Air Quality Conditions
Due to fire safety concerns, Mesa County Public Health has issued a no burn advisory from 11 a.m. to 10 p.m. on May 19. Burning of any kind, including agricultural burning, is not allowed during this advisory period.
The National Weather Service has issued a Wind Advisory with winds 25 to 35 mph and gusts up to 50 mph expected.
Purple Air: Realtime Air Quality Conditions
The map below is generated by PurpleAir. This grassroots organization relies on volunteers to allow air sensors to be placed on their businesses or homes. PurpleAir uses the same scale that the Environmental Protection Agency uses – the Air Quality Index scale – to compare and measure pollutants in the air.
The scale uses green for good, yellow for moderate, orange for unhealthy for sensitive groups, red for unhealthy, purple for very unhealthy and maroon for hazardous. The Air Quality Index above is also useful, but only monitors several County-wide sensors. Click here to learn more about AQI.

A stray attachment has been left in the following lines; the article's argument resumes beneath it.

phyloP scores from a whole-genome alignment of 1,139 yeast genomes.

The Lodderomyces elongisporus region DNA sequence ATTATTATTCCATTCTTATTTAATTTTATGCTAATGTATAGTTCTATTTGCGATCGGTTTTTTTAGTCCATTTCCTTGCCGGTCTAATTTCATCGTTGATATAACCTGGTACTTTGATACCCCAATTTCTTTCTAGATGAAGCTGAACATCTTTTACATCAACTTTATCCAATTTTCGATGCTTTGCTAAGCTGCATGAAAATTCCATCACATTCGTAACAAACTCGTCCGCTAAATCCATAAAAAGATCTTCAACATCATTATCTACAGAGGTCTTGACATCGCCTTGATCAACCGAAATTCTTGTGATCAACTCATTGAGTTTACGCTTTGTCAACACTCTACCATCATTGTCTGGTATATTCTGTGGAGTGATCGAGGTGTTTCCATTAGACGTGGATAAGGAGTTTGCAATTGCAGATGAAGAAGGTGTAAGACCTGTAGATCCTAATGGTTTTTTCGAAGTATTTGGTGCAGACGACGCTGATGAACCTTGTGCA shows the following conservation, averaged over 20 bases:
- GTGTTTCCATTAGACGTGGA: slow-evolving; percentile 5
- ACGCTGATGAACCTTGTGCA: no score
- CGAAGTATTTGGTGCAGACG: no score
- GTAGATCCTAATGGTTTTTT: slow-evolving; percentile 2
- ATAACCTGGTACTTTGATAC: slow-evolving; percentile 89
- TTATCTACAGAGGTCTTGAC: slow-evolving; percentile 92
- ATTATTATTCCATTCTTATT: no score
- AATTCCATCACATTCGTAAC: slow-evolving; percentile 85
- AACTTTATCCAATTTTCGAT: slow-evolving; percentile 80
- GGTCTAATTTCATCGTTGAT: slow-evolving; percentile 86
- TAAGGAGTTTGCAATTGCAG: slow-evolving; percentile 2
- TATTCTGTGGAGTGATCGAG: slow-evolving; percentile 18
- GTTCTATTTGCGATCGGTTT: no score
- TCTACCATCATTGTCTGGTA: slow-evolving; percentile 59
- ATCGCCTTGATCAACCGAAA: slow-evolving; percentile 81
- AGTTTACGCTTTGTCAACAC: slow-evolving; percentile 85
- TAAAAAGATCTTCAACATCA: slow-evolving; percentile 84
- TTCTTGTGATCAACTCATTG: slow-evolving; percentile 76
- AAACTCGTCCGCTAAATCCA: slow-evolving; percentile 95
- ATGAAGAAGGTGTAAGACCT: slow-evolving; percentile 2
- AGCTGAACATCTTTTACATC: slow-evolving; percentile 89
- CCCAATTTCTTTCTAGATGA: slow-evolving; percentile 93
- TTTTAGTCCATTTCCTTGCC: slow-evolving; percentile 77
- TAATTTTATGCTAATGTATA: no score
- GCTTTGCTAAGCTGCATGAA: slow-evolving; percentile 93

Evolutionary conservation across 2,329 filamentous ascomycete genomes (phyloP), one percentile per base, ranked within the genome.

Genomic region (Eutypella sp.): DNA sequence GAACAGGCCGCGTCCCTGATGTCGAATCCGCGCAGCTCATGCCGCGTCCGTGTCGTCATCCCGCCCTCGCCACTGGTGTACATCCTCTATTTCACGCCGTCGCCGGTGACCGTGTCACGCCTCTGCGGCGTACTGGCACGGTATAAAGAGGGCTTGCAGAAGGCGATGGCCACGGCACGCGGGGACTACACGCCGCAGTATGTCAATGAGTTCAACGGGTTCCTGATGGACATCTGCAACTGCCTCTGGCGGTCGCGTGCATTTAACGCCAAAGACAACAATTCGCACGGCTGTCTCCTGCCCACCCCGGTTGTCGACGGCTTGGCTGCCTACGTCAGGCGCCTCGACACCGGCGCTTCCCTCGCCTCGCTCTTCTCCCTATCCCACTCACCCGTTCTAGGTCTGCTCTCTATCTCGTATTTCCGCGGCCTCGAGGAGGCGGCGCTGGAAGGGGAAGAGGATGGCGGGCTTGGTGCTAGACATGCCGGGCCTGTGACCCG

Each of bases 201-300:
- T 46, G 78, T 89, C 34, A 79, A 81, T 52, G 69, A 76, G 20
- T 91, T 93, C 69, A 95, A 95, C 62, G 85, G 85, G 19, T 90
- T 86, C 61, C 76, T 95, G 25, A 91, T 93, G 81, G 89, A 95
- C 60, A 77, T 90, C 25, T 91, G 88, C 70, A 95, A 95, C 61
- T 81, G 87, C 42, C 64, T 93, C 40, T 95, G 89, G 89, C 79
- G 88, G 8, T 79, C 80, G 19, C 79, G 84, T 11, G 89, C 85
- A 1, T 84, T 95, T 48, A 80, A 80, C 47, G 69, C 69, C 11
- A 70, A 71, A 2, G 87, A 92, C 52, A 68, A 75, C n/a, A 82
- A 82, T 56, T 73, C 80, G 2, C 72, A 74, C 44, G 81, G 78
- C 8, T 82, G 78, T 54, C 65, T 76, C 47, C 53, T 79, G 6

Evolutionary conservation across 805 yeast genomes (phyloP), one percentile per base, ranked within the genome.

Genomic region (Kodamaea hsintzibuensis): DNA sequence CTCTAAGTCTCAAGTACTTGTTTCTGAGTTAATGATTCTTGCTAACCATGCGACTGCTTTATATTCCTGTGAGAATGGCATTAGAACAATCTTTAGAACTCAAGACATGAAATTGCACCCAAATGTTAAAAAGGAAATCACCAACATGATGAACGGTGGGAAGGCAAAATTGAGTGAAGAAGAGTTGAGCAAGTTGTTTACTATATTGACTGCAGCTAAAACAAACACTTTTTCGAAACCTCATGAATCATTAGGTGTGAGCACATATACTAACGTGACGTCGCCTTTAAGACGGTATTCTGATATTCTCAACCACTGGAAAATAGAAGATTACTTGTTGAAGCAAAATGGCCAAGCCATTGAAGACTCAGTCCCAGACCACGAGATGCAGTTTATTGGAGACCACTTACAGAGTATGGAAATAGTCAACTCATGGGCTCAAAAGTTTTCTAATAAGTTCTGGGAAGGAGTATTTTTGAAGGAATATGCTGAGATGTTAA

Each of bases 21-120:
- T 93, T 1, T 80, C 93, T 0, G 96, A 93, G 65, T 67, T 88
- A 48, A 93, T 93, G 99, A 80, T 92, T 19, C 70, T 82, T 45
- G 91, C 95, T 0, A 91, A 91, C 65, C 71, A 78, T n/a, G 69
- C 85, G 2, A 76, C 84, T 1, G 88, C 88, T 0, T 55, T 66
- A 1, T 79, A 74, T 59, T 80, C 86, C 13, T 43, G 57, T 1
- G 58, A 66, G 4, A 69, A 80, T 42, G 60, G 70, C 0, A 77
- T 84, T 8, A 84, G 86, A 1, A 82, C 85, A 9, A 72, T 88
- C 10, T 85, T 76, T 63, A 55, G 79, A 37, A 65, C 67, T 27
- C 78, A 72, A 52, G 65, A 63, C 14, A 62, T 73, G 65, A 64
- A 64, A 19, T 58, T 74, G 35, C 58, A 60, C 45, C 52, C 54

Understanding Alert Levels
Agricultural Burn Permits allow burning year-round in Mesa County and during designated burn seasons within the City of Grand Junction
No Burn Advisory
If conditions warrant, a No Burn Advisory may be issued to protect the health of residents. When one is issued, restrictions are put in place on open burning or woodstove burning. Residents should note that woodstove burning restrictions do not apply to those who use a woodstove as a primary heat source.
To report a suspected illegal burn click here.
The easiest way to get a burn permit is to apply online. Click here for the online system.
For questions about obtaining a burn permit, or for help with the online system, call 970-248-6900.
Understanding Air Quality
What impacts our Air Quality
We use a measurement system called AQI (air quality index) developed by the Environmental Protection Agency (EPA) to assign a numerical value to the air quality. This system takes four major air pollutants into account, ground-level ozone, particle pollution, carbon monoxide, and sulfur dioxide. The higher the AQI, the greater the level of air pollution.